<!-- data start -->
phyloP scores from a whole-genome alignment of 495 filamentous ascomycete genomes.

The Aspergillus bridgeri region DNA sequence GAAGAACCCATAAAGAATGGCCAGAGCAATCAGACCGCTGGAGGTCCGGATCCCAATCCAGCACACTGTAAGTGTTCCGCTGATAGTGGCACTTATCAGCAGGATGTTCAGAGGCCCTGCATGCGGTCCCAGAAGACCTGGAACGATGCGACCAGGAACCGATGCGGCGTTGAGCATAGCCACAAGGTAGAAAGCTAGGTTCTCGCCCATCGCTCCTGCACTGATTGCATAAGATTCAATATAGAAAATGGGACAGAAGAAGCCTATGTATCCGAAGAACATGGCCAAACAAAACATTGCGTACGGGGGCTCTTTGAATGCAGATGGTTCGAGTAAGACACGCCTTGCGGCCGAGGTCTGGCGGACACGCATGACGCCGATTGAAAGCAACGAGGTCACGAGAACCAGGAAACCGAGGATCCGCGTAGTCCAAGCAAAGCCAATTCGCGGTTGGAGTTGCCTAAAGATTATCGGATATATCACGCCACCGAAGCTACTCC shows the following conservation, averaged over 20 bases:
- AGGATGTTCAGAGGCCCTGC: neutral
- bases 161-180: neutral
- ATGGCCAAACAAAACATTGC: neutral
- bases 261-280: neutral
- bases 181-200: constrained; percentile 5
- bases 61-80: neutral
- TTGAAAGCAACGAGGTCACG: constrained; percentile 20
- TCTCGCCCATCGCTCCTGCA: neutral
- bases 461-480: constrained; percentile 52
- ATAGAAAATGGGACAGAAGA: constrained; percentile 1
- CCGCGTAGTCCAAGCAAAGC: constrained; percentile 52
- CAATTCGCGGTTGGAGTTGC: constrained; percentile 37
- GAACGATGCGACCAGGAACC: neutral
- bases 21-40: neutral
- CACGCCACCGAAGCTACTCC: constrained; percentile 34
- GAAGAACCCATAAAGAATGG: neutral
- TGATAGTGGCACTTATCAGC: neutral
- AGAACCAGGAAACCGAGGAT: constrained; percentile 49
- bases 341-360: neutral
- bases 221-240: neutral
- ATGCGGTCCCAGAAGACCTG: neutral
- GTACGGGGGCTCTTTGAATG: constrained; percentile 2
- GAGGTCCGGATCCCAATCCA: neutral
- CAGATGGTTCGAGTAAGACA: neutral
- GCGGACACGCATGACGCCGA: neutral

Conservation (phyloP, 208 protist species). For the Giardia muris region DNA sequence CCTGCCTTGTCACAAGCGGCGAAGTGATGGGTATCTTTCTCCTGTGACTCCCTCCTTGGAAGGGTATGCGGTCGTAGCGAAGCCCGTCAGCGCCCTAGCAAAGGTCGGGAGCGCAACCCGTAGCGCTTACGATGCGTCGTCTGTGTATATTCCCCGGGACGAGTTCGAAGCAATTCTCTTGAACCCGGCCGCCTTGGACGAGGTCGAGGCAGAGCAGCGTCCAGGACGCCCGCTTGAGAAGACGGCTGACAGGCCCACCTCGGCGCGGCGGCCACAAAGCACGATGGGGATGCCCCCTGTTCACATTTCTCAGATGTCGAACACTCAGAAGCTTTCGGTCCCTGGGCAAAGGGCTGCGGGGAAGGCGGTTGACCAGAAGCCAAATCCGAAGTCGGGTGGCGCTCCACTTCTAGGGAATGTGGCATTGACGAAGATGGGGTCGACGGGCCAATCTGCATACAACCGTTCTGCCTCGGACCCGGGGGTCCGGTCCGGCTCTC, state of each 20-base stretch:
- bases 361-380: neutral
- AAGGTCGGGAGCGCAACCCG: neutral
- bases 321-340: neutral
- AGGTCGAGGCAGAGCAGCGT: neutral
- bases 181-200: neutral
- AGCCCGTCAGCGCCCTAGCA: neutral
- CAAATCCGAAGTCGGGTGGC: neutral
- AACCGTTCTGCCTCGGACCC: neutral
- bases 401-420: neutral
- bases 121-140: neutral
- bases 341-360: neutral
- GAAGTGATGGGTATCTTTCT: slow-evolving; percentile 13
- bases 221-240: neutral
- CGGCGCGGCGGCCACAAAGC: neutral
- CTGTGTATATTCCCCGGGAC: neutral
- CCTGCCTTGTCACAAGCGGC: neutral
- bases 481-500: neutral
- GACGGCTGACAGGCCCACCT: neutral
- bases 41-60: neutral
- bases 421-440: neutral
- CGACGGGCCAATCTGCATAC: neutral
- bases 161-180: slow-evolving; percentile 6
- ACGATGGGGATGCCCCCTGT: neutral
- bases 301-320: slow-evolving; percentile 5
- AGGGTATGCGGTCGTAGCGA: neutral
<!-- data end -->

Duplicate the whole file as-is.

phyloP scores from a whole-genome alignment of 495 filamentous ascomycete genomes.

The Aspergillus bridgeri region DNA sequence GAAGAACCCATAAAGAATGGCCAGAGCAATCAGACCGCTGGAGGTCCGGATCCCAATCCAGCACACTGTAAGTGTTCCGCTGATAGTGGCACTTATCAGCAGGATGTTCAGAGGCCCTGCATGCGGTCCCAGAAGACCTGGAACGATGCGACCAGGAACCGATGCGGCGTTGAGCATAGCCACAAGGTAGAAAGCTAGGTTCTCGCCCATCGCTCCTGCACTGATTGCATAAGATTCAATATAGAAAATGGGACAGAAGAAGCCTATGTATCCGAAGAACATGGCCAAACAAAACATTGCGTACGGGGGCTCTTTGAATGCAGATGGTTCGAGTAAGACACGCCTTGCGGCCGAGGTCTGGCGGACACGCATGACGCCGATTGAAAGCAACGAGGTCACGAGAACCAGGAAACCGAGGATCCGCGTAGTCCAAGCAAAGCCAATTCGCGGTTGGAGTTGCCTAAAGATTATCGGATATATCACGCCACCGAAGCTACTCC shows the following conservation, averaged over 20 bases:
- AGGATGTTCAGAGGCCCTGC: neutral
- bases 161-180: neutral
- ATGGCCAAACAAAACATTGC: neutral
- bases 261-280: neutral
- bases 181-200: constrained; percentile 5
- bases 61-80: neutral
- TTGAAAGCAACGAGGTCACG: constrained; percentile 20
- TCTCGCCCATCGCTCCTGCA: neutral
- bases 461-480: constrained; percentile 52
- ATAGAAAATGGGACAGAAGA: constrained; percentile 1
- CCGCGTAGTCCAAGCAAAGC: constrained; percentile 52
- CAATTCGCGGTTGGAGTTGC: constrained; percentile 37
- GAACGATGCGACCAGGAACC: neutral
- bases 21-40: neutral
- CACGCCACCGAAGCTACTCC: constrained; percentile 34
- GAAGAACCCATAAAGAATGG: neutral
- TGATAGTGGCACTTATCAGC: neutral
- AGAACCAGGAAACCGAGGAT: constrained; percentile 49
- bases 341-360: neutral
- bases 221-240: neutral
- ATGCGGTCCCAGAAGACCTG: neutral
- GTACGGGGGCTCTTTGAATG: constrained; percentile 2
- GAGGTCCGGATCCCAATCCA: neutral
- CAGATGGTTCGAGTAAGACA: neutral
- GCGGACACGCATGACGCCGA: neutral

Conservation (phyloP, 208 protist species). For the Giardia muris region DNA sequence CCTGCCTTGTCACAAGCGGCGAAGTGATGGGTATCTTTCTCCTGTGACTCCCTCCTTGGAAGGGTATGCGGTCGTAGCGAAGCCCGTCAGCGCCCTAGCAAAGGTCGGGAGCGCAACCCGTAGCGCTTACGATGCGTCGTCTGTGTATATTCCCCGGGACGAGTTCGAAGCAATTCTCTTGAACCCGGCCGCCTTGGACGAGGTCGAGGCAGAGCAGCGTCCAGGACGCCCGCTTGAGAAGACGGCTGACAGGCCCACCTCGGCGCGGCGGCCACAAAGCACGATGGGGATGCCCCCTGTTCACATTTCTCAGATGTCGAACACTCAGAAGCTTTCGGTCCCTGGGCAAAGGGCTGCGGGGAAGGCGGTTGACCAGAAGCCAAATCCGAAGTCGGGTGGCGCTCCACTTCTAGGGAATGTGGCATTGACGAAGATGGGGTCGACGGGCCAATCTGCATACAACCGTTCTGCCTCGGACCCGGGGGTCCGGTCCGGCTCTC, state of each 20-base stretch:
- bases 361-380: neutral
- AAGGTCGGGAGCGCAACCCG: neutral
- bases 321-340: neutral
- AGGTCGAGGCAGAGCAGCGT: neutral
- bases 181-200: neutral
- AGCCCGTCAGCGCCCTAGCA: neutral
- CAAATCCGAAGTCGGGTGGC: neutral
- AACCGTTCTGCCTCGGACCC: neutral
- bases 401-420: neutral
- bases 121-140: neutral
- bases 341-360: neutral
- GAAGTGATGGGTATCTTTCT: slow-evolving; percentile 13
- bases 221-240: neutral
- CGGCGCGGCGGCCACAAAGC: neutral
- CTGTGTATATTCCCCGGGAC: neutral
- CCTGCCTTGTCACAAGCGGC: neutral
- bases 481-500: neutral
- GACGGCTGACAGGCCCACCT: neutral
- bases 41-60: neutral
- bases 421-440: neutral
- CGACGGGCCAATCTGCATAC: neutral
- bases 161-180: slow-evolving; percentile 6
- ACGATGGGGATGCCCCCTGT: neutral
- bases 301-320: slow-evolving; percentile 5
- AGGGTATGCGGTCGTAGCGA: neutral